Students vie for prizes in the Nutshell Games on March 19
Thirty students will present their research at the Center for Communicating Science event
March 11, 2022
On March 19, Virginia Tech graduate students will take the stage at the Moss Arts Center to share their work. The 30 participants of the 2022 Center for Communicating Science Nutshell Games will have 90 seconds, roughly the time it takes to air three Super Bowl commercials, to wow the audience and a panel of judges using everyday language and a single prop to tell the story of their work and their passion for it.
Center Director Patty Raun, Associate Director Carrie Kroehler, and their team developed the games in 2017 to help students develop the ability to share their work with almost anyone and to do so in a concise way, “research in a nutshell.” The games are designed to offer a platform for practice in a fun, competitive way, and the time limit, about 30 seconds longer than the average elevator speech, provides added incentive to focus on the essence of the research and hold the audience’s attention. Five winners each receive $500, and all contestants receive a video of their presentation.
Because the aim is to reach people from a range of backgrounds and experience, the seven judges include academics and members of the larger Blacksburg community, including a seventh-grader. Graduate School Dean Aimée Surprenant is a member of the panel.
“Translating academic work into language that is accessible and understandable to everyone has always been important, especially for universities, to share the results of our research and scholarly efforts with society,” Suprenant said. “It is our responsibility as researchers to communicate clearly and accurately, which is particularly relevant today, in a world filled with distortion and misinformation.”
The games go to the heart of the center’s mission. Raun, a professor of performance and voice in the School of Performing Arts, has said that researchers and scholars in the physical and social sciences need to be able to communicate their work clearly and effectively with people outside their disciplines and with the general public to build trust and relationships. She has noted the increasing need to address thorny problems in an interdisciplinary manner and with people outside the academy, and strong communications skills are key to success in such ventures.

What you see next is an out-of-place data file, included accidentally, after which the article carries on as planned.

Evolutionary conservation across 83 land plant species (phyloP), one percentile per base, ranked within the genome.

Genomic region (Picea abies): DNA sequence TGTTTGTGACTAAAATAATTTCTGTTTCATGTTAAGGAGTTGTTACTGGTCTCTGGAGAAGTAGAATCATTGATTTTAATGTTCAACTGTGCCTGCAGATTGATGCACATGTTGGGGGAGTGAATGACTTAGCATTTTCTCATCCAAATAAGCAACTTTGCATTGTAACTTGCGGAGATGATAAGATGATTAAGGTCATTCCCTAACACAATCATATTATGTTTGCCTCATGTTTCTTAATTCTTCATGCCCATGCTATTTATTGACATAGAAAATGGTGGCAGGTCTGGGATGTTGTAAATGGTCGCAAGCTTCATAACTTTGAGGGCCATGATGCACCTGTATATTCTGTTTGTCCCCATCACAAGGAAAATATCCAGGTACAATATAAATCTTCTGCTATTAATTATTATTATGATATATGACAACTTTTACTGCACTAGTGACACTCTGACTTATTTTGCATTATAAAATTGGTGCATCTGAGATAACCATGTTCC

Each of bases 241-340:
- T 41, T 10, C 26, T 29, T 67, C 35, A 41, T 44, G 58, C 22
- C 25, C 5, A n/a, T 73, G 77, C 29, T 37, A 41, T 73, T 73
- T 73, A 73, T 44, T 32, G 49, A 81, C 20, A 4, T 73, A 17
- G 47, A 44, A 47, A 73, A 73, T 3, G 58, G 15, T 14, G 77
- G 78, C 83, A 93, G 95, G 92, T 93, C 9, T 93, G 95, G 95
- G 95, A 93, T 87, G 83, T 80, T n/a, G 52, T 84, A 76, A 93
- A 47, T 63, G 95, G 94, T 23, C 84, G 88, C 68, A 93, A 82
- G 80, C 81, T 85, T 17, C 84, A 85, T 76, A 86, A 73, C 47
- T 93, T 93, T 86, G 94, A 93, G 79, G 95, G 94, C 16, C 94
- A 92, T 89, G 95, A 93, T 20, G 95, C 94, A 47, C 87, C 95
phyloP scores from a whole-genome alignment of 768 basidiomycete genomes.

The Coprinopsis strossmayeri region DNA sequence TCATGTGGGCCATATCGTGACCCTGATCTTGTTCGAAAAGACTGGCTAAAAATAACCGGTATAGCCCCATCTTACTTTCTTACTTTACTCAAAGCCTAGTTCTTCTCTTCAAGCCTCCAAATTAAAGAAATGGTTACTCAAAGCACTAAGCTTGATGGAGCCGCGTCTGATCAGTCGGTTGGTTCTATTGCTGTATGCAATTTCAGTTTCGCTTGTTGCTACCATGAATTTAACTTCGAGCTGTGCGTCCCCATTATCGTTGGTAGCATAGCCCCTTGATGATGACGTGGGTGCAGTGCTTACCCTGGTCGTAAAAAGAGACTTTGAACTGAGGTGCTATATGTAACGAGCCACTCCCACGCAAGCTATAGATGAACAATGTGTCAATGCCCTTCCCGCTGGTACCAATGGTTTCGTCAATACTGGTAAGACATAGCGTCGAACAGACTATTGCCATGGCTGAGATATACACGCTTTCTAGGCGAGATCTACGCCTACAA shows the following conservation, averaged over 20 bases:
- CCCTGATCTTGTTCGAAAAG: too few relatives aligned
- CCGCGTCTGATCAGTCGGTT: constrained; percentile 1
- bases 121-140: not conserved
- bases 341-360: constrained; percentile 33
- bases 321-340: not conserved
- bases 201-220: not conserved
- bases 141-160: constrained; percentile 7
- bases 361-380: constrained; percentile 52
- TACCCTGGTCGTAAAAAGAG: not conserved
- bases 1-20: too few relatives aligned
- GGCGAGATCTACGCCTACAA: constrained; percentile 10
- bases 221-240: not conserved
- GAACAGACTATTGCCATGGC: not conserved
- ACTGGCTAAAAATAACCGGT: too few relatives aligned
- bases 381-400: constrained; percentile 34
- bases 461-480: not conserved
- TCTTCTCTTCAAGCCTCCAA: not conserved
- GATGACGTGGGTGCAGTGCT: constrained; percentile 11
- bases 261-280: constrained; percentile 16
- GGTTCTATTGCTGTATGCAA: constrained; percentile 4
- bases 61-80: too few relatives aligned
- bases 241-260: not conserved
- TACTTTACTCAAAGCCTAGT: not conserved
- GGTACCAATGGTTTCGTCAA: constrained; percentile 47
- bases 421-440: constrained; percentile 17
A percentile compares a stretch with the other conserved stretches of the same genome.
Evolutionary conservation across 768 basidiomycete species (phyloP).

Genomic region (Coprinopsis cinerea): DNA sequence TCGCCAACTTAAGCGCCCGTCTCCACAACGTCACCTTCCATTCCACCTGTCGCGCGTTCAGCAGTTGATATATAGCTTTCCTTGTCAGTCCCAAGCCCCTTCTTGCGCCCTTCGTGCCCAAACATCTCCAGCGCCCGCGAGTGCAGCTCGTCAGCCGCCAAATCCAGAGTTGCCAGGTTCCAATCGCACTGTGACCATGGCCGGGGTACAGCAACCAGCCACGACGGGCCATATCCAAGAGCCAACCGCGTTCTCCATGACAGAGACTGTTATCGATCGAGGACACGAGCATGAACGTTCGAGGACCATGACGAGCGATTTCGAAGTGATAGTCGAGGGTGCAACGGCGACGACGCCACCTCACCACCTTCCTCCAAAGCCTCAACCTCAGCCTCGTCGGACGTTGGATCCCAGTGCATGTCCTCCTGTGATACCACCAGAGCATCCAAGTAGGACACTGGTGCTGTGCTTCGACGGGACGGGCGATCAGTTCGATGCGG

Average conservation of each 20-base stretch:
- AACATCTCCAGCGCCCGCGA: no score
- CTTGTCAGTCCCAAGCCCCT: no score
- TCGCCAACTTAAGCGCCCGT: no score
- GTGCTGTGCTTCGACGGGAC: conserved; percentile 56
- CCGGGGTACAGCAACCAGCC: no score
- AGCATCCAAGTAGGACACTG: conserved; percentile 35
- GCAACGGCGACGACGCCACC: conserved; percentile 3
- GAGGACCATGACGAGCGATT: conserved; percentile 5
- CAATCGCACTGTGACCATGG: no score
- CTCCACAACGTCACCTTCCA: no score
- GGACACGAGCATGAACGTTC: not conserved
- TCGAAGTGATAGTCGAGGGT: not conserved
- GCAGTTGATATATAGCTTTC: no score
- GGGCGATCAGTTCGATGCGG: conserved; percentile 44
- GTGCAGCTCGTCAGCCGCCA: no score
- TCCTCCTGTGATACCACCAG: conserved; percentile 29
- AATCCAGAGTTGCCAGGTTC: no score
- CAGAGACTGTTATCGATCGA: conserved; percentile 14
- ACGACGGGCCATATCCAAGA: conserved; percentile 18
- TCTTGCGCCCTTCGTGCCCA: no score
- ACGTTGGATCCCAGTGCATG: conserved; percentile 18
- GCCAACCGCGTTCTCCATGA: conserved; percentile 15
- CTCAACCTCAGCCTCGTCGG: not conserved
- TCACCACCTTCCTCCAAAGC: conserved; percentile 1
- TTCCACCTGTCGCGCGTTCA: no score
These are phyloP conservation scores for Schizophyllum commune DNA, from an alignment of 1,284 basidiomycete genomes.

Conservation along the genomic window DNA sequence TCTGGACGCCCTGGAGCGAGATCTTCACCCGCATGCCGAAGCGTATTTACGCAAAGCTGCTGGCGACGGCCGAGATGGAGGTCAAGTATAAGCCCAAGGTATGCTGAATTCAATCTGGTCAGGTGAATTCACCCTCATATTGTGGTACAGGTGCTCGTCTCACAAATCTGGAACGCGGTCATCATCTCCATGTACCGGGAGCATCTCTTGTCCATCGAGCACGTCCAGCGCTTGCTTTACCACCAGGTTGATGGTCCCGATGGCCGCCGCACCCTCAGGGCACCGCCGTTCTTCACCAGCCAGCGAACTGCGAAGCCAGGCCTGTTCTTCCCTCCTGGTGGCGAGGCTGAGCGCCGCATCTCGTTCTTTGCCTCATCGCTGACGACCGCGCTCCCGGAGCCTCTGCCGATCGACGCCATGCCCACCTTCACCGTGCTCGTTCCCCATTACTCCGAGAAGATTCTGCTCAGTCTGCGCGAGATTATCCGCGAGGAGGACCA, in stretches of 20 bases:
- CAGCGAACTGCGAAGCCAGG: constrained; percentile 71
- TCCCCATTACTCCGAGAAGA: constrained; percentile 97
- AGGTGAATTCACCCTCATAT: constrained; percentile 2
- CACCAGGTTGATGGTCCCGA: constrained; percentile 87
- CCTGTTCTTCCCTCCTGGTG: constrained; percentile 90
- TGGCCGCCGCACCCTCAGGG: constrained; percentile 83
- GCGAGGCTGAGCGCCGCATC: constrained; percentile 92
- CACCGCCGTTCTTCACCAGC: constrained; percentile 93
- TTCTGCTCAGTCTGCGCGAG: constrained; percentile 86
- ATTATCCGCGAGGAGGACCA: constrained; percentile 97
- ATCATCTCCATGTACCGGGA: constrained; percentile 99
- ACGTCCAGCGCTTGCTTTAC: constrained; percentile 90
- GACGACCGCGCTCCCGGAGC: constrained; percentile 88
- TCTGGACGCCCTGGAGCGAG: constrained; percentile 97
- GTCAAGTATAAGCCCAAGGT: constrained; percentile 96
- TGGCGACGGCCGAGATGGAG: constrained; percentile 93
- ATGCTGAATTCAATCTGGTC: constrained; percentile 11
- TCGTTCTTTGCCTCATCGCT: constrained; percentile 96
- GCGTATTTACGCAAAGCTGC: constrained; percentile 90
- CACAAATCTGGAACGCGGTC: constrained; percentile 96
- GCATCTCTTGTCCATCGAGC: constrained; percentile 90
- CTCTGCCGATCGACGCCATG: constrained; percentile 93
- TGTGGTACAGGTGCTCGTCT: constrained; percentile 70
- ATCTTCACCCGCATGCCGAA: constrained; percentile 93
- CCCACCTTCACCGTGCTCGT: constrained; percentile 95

“This year the event is being held as part of the celebration of the fifth anniversary of the center,” Kroehler said. “We launched the center in 2017 with the Nutshell Games, and we’re really looking forward to hearing this year’s talks — and to being back in person.”
The games begin at 4 p.m. at the Moss Arts Center and admission is free.
The judges are:
- Carol Davis, Town of Blacksburg sustainability manager;
- Sylvester Johnson, director of the Virginia Tech Center for Humanities;
- Elin Kelsey, spokesperson, scholar, educator, and author, University of Victoria School of Environmental Studies;
- Karen Roberto, executive director of the Virginia Tech Institute for Society, Culture and Environment and University Distinguished Professor in the Department of Human Development and Family Science;
- Daniel Sui, senior vice president for research and innovation, Virginia Tech;
- Aimée Surprenant, dean of Virginia Tech’s Graduate School; and
- Asaiah Townes, a seventh-grader from Dalton Intermediate School in Radford.
The following students will present their work at the Nutshell Games. The list includes their program of study and the title of their presentation.
- Prashasti Agarwal, a Ph.D. student in the crop and soil environmental science program, “Rooting for the Little Guys.”
- Sadia Ahmed, a Ph.D. student in the biomedical and veterinary sciences program, “Bugs and Brains: A Premature Story.”
- Jennifer Appiah-Kubi, a Ph.D. student in the electrical engineering program, “Spider-Man Hunts the Cyber-Man.”
- Saeed Behzadinasab, a Ph.D. student in the chemical engineering program, “Antimicrobial Coatings Save Lives!”